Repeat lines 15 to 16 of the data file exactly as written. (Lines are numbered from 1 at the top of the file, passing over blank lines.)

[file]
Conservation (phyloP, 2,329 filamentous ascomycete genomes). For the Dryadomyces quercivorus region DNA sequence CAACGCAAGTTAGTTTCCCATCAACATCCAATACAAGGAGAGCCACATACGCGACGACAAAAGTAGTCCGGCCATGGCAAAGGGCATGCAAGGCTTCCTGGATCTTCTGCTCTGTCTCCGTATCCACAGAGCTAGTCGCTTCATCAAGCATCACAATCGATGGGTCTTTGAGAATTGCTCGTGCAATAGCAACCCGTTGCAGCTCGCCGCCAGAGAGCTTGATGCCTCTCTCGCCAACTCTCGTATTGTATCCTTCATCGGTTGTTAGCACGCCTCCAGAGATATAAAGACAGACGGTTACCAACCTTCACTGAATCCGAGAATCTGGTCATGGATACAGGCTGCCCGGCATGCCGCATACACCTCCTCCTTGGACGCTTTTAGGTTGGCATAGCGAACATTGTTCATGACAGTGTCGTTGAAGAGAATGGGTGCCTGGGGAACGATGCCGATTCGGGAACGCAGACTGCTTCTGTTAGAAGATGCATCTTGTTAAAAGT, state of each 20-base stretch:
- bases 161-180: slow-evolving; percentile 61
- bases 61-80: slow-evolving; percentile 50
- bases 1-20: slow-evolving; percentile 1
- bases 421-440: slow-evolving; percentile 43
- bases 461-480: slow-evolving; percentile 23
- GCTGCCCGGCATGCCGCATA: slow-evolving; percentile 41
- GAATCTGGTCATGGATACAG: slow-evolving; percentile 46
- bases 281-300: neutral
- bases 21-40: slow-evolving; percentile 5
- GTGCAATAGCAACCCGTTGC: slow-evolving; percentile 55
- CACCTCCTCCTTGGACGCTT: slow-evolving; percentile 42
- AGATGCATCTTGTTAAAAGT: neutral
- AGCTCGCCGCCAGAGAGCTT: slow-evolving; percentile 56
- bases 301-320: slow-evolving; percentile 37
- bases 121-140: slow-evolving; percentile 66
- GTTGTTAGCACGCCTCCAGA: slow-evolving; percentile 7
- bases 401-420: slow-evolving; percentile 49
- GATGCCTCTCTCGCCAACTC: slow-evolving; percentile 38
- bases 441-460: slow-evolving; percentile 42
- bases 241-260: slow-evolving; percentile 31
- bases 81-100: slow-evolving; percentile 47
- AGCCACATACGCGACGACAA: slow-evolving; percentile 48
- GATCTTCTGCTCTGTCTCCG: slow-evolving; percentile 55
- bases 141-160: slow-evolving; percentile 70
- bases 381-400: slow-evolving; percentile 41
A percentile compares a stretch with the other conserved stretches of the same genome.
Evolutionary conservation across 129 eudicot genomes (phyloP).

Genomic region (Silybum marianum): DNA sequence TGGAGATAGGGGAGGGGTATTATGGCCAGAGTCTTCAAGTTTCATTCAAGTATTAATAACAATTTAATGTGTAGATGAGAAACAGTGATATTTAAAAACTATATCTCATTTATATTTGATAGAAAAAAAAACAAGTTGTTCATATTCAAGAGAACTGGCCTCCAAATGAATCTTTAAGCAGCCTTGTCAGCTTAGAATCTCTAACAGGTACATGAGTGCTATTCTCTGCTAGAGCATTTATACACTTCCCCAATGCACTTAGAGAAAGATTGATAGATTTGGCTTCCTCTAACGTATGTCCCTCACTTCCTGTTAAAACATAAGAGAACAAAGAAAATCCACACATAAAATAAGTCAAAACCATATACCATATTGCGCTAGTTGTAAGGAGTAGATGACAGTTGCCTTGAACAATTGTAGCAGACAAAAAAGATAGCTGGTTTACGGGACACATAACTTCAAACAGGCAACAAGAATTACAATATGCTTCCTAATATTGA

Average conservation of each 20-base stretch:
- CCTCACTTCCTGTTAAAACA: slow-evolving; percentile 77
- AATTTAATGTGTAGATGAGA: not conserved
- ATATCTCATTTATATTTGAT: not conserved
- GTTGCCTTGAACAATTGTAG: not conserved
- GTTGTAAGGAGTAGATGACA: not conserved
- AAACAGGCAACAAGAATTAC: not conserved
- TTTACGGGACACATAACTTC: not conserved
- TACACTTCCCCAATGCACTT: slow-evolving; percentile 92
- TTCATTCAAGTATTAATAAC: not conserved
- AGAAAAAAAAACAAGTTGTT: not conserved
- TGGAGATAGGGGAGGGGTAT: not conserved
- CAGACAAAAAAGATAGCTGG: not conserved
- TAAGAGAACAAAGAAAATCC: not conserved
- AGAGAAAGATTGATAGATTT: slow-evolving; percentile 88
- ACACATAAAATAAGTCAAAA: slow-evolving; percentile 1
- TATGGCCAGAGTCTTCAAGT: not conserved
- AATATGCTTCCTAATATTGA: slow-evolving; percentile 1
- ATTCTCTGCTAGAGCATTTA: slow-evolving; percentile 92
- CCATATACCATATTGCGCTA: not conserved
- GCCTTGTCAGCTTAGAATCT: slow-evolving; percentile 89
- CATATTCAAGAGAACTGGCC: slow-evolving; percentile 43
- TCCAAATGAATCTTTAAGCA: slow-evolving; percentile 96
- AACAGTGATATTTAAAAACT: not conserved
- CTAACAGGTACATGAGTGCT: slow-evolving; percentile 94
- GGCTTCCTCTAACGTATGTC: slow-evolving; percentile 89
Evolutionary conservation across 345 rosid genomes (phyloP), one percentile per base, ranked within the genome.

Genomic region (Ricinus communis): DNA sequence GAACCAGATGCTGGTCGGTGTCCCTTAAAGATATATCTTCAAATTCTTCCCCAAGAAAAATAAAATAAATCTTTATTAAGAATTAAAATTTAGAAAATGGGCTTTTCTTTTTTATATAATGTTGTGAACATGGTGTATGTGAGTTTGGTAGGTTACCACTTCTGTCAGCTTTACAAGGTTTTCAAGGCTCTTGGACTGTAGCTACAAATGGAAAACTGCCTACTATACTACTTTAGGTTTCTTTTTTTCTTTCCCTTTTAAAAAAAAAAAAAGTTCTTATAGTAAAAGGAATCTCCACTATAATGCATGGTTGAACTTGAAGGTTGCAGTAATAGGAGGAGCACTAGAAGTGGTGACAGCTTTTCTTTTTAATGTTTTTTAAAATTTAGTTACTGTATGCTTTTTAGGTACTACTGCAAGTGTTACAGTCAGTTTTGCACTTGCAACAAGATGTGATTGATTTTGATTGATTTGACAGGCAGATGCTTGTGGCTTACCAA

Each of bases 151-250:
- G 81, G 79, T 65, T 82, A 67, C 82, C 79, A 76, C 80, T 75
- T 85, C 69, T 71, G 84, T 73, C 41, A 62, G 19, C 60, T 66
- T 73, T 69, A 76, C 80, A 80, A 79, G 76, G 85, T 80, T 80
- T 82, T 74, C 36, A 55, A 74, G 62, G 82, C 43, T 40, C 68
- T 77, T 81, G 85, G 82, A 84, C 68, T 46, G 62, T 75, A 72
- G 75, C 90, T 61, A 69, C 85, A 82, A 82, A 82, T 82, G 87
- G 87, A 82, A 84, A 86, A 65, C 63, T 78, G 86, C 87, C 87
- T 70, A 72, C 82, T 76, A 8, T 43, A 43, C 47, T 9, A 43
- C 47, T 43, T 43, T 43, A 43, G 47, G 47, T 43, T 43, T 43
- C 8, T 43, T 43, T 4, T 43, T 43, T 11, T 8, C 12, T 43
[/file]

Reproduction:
- bases 301-320: slow-evolving; percentile 37
- bases 121-140: slow-evolving; percentile 66